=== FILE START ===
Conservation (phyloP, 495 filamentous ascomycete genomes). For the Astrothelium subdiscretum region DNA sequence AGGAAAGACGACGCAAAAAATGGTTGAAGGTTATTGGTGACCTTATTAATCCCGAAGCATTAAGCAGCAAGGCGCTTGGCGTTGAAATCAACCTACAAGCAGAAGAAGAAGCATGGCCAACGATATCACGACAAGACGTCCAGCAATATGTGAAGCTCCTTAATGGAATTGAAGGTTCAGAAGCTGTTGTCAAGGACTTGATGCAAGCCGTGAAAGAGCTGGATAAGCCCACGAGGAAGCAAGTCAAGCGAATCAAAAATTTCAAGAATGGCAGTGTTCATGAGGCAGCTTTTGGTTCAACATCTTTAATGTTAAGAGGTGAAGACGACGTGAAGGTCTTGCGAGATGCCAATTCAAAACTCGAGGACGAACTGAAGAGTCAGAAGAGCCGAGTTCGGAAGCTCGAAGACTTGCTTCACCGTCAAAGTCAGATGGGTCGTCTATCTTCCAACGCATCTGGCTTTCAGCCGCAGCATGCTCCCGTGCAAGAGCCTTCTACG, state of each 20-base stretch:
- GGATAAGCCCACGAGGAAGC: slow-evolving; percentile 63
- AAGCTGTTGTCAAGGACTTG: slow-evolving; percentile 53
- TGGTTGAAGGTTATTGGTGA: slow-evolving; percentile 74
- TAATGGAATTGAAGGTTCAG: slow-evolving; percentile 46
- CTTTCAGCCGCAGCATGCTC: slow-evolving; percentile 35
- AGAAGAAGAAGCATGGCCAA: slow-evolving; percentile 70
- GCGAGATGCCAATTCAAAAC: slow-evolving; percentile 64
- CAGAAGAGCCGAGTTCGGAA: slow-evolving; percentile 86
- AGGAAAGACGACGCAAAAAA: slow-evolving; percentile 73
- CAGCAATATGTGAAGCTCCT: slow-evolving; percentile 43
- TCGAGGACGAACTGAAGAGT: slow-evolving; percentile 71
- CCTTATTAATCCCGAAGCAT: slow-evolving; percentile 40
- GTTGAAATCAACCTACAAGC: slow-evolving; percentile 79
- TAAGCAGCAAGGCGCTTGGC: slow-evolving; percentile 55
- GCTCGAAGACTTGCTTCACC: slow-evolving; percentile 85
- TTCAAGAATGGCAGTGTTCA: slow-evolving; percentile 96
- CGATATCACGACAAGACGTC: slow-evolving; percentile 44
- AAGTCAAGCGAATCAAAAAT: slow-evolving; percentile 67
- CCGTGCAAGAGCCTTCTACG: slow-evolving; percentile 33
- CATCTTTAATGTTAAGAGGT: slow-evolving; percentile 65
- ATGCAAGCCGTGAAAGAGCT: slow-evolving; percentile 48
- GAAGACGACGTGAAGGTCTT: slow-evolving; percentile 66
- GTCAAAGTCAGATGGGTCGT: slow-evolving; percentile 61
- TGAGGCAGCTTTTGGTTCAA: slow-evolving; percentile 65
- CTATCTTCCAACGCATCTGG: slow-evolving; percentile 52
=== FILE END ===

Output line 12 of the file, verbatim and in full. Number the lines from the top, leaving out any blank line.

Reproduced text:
- TCGAGGACGAACTGAAGAGT: slow-evolving; percentile 71